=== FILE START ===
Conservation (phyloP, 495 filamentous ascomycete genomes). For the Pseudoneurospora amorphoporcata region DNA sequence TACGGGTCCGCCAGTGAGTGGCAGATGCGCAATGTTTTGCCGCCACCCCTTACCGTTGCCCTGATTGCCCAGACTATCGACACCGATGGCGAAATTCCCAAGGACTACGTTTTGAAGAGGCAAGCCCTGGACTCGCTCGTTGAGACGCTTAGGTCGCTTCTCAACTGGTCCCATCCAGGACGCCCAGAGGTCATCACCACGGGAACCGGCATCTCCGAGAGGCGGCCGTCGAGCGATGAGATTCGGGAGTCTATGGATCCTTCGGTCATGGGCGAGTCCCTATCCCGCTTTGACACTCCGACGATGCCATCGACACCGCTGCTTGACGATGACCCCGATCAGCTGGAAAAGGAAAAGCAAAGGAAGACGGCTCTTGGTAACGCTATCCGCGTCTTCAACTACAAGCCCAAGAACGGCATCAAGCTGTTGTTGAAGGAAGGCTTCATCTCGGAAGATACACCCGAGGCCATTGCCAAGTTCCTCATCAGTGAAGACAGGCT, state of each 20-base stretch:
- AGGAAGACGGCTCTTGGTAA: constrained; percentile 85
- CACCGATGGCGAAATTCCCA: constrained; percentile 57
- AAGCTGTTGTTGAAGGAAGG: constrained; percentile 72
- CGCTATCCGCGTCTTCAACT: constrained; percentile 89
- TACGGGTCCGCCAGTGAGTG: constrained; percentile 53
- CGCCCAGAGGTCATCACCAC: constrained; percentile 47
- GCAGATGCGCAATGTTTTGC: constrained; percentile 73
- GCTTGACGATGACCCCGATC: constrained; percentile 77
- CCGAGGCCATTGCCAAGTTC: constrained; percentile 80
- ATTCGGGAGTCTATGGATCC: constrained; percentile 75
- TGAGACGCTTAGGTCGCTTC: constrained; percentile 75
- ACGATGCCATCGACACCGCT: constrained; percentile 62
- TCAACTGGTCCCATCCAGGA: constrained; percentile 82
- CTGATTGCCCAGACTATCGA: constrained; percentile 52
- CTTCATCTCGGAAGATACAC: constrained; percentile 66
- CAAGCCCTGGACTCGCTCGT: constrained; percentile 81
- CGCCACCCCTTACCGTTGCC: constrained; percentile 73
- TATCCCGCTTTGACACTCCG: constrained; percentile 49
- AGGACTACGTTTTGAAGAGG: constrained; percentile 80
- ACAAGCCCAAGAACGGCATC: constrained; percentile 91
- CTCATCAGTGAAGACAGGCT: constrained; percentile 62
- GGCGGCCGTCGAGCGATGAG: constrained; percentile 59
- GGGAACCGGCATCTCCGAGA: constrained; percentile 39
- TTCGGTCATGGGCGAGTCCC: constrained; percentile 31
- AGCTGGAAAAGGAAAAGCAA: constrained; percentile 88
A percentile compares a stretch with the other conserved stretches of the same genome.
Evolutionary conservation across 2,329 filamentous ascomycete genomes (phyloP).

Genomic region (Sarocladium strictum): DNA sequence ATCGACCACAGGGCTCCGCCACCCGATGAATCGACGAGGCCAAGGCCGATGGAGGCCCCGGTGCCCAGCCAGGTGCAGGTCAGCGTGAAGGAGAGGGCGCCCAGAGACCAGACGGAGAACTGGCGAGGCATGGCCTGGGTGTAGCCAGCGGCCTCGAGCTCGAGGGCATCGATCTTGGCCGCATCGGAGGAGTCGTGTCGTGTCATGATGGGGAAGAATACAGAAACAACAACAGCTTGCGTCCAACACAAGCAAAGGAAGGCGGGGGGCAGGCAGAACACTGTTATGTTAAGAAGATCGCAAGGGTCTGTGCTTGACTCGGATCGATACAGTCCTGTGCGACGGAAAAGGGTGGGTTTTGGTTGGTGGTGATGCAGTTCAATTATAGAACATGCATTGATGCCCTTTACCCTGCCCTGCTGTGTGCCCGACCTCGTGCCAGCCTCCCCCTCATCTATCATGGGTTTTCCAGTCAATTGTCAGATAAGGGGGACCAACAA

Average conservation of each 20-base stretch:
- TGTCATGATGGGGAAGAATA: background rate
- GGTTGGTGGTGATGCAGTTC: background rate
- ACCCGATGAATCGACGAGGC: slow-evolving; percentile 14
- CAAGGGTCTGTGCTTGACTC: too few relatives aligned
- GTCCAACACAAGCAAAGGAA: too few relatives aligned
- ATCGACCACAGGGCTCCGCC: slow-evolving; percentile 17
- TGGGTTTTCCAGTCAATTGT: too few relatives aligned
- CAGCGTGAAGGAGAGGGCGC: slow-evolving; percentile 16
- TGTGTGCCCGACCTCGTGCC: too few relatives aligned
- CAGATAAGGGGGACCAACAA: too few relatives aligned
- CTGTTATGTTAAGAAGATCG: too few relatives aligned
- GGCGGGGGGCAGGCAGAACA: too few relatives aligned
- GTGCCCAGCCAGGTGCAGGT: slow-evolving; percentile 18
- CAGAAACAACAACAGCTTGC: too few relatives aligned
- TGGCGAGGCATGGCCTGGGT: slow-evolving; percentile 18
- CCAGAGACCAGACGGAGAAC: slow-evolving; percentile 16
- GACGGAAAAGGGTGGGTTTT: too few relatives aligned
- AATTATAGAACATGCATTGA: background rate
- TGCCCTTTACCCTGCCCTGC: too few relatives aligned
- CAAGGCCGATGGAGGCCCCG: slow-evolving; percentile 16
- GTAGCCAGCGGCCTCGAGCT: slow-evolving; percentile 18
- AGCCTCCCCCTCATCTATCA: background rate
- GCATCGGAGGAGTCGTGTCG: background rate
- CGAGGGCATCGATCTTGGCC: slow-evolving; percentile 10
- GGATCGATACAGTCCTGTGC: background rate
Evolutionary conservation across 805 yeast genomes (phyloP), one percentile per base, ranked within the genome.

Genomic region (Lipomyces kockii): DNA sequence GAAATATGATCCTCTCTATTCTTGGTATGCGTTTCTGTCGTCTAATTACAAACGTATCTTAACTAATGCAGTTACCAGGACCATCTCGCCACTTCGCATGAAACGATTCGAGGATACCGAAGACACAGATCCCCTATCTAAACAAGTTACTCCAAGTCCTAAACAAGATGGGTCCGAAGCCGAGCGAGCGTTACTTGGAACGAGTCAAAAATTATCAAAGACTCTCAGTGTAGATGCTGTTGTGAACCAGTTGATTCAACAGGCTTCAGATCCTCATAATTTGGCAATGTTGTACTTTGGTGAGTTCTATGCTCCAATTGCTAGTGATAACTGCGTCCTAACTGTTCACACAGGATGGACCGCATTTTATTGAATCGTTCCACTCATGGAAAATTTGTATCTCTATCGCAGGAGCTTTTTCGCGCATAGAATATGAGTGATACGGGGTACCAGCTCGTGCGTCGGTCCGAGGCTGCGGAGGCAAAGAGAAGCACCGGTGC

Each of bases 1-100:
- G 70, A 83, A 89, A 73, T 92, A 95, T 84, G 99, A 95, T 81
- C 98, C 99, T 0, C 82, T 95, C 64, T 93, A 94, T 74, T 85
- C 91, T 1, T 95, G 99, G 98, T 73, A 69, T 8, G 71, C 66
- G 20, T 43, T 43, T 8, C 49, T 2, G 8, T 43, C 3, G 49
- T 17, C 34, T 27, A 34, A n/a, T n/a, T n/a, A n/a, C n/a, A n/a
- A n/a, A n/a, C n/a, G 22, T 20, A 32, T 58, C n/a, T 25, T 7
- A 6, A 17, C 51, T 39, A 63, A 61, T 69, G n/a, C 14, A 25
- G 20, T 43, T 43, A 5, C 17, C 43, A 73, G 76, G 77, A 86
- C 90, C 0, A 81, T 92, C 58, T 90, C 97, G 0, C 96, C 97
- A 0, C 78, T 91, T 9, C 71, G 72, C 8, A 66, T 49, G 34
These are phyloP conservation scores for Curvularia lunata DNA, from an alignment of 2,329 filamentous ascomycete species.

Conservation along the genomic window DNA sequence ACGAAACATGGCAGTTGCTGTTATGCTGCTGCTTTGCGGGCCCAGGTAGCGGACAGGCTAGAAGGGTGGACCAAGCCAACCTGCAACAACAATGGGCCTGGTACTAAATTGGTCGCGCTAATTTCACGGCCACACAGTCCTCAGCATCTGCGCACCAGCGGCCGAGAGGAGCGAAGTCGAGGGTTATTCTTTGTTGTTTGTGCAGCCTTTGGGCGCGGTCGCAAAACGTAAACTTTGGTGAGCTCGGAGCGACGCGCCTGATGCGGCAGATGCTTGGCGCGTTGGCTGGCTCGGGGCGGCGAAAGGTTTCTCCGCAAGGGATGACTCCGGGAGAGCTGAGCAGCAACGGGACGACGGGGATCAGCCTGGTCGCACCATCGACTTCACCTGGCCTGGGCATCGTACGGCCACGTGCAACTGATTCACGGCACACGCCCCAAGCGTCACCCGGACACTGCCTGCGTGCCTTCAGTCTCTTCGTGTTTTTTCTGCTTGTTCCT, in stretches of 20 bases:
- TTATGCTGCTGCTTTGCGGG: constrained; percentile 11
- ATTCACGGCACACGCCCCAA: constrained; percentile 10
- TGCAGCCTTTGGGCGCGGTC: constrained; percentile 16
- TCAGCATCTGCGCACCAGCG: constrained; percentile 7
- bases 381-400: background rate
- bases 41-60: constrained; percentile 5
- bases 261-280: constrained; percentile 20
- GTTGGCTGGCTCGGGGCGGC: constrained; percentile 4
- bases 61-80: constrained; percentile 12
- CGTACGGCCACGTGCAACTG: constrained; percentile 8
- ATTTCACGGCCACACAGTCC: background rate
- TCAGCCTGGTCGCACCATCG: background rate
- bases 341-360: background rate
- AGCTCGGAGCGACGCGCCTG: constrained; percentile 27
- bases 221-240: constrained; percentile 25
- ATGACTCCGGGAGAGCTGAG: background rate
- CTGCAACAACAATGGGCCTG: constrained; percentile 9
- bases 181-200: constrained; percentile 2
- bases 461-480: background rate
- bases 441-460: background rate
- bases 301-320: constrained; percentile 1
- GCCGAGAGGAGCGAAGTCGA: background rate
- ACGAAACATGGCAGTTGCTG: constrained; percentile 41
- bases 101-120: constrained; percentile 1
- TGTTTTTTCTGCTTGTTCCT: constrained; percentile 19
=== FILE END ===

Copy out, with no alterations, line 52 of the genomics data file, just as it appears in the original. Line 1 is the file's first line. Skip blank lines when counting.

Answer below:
- AGCCTCCCCCTCATCTATCA: background rate